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Just layed in a "TrimParts" carpet into my 68 restoration and I'm ready to return it. I layed down the rear section first just to see how it fits and could tell even before I installed it that it was not formed enough especially at the rear part of the hump where the floor comes up to the seat.The result is a bunched up wrinkled mess and yes I took it out of the box a day early to let the folded shipping wrinkles out of it. Other areas are not much better including the front section also the loop looks like schit its too large and loose looking going in all different directions. The carpet that I removed was aftermarket from a very old restoration and fit beautiful it even had darts sewed in to shape it to form it around the hump where it goes up the rear seat area and the firewall and the loop was tighter, unfortunately no manufacturers tag on it. Can anyone recommend a quality carpet manufacturer... thanks.
 

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ACC is the way to go, most venders sell it. Few problems do exist with it, though. One is if it's black and the car sets on the driveway a lot,, don't expect the black to hold up for year after year, as it will develop a slight purplish hue to it. Ive never had good luck with installing the off brand molded carpets like Trim Parts or Hugger Performance (D & R in Chicago area), and insist on ACC.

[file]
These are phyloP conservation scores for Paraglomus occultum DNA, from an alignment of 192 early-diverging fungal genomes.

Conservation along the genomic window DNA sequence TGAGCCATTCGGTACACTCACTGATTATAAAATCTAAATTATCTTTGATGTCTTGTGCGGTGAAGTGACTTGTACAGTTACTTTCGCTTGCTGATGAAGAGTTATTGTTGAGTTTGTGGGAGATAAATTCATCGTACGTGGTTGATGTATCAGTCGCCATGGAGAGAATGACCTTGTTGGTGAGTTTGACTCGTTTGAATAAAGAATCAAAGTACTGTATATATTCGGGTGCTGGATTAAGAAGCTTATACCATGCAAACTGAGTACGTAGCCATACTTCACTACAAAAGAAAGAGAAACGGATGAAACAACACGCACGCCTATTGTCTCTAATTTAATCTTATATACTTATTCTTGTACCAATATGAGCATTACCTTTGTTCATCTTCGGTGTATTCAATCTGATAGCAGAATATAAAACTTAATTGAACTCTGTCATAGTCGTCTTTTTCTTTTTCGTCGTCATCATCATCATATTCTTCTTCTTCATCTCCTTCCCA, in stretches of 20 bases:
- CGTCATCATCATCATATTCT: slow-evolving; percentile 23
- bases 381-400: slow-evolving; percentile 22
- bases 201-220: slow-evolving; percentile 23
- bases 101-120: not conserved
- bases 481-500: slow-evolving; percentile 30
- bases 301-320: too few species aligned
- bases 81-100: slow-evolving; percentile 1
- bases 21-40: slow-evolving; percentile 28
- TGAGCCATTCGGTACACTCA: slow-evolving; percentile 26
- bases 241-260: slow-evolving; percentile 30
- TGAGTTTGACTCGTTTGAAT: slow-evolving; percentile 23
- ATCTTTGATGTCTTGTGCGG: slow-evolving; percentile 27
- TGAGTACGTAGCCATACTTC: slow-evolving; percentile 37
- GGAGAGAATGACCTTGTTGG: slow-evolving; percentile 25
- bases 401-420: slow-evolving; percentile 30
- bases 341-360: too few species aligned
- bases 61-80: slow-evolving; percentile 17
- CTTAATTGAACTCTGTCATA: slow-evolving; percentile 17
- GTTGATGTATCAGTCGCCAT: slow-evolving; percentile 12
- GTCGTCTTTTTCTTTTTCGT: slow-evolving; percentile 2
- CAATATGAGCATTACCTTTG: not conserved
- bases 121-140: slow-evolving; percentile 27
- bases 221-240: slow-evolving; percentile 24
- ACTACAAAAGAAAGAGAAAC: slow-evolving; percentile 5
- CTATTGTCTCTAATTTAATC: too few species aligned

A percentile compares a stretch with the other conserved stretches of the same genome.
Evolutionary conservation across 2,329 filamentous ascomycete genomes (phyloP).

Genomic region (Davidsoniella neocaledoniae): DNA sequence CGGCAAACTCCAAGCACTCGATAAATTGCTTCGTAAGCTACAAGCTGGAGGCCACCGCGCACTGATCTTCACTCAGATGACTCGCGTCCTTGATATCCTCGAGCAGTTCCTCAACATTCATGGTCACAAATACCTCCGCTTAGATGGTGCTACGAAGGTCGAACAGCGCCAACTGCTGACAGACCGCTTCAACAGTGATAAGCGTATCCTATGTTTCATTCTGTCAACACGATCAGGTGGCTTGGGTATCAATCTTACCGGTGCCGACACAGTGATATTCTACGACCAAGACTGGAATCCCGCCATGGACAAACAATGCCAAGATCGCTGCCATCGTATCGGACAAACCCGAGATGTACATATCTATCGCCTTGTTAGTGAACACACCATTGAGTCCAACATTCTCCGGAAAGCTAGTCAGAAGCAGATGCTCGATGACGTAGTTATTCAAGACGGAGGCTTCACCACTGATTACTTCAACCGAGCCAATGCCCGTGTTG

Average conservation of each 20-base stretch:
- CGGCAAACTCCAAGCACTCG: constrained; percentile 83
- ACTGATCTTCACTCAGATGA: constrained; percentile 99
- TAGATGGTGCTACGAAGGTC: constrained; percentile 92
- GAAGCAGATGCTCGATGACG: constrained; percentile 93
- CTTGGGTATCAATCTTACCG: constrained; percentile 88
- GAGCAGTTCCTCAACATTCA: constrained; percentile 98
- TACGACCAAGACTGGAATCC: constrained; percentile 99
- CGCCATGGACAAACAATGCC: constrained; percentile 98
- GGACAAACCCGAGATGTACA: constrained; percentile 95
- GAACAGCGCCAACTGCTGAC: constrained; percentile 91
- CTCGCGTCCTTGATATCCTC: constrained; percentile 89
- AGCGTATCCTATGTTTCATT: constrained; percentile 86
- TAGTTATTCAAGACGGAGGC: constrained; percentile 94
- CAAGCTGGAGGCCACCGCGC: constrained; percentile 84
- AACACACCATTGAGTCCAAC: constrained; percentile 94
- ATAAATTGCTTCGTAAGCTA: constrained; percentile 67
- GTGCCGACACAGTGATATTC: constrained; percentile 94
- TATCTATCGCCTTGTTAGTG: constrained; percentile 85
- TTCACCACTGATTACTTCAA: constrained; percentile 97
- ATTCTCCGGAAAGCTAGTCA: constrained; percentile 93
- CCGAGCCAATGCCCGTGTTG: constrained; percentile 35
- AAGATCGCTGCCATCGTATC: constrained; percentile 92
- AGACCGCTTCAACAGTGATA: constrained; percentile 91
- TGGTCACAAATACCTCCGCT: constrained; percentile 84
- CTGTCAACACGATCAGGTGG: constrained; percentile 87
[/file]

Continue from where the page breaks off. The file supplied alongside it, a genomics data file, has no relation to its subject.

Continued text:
Another problem that comes up... if you're installing carpet in a stock floorpan race car or something very close, and the vehicle isn't running carpet underlayment, the molded carpet may set down in the stamped floor wells so far that the front carpet after being layed in, will not reach at the kick panel to alum door jamb molding area. That isnt ACC's fault. if this is the case, it's time to install some form of sound deadener. I usually install at least 2/3 of the repro front tar based floor insulation. Around the trans tunnel/ gas pedal clutch/ brake pedal area is the most important, as that area will radiate heat from the downpipe coming off the exhaust manifolds. Running headers, you'll prob want to investigate dynamat or similar and cheaper stick on an acoustic/ heat resistant material from home improvement stores. Personally am not a fan of going crazy with the dynamat style products, as it adds weight, and ive pulled a lot of factory accoustic insulation out of performance built Pontiacs. That said, it's all up to what floats your boat. About 15 years ago, had a customer I ended up buying three late '60's Pontiac part/ project cars off of. Instead of buying or trading for a $100 box of correct fitted ACC carpet off of me, he spent $125 on having a buddy at a local boat shop install cut and glued green AstroTurf carpet in the floors of his '68 Firebird. The kid at the boat shop used contact cement to glue the pieces of AstroTurf carpet down, and boy was it a beauty, straight out of the mid '70's! probably actually helped keep the floor together as the floor pans had their share of pin holes and pencil sized holes.
 
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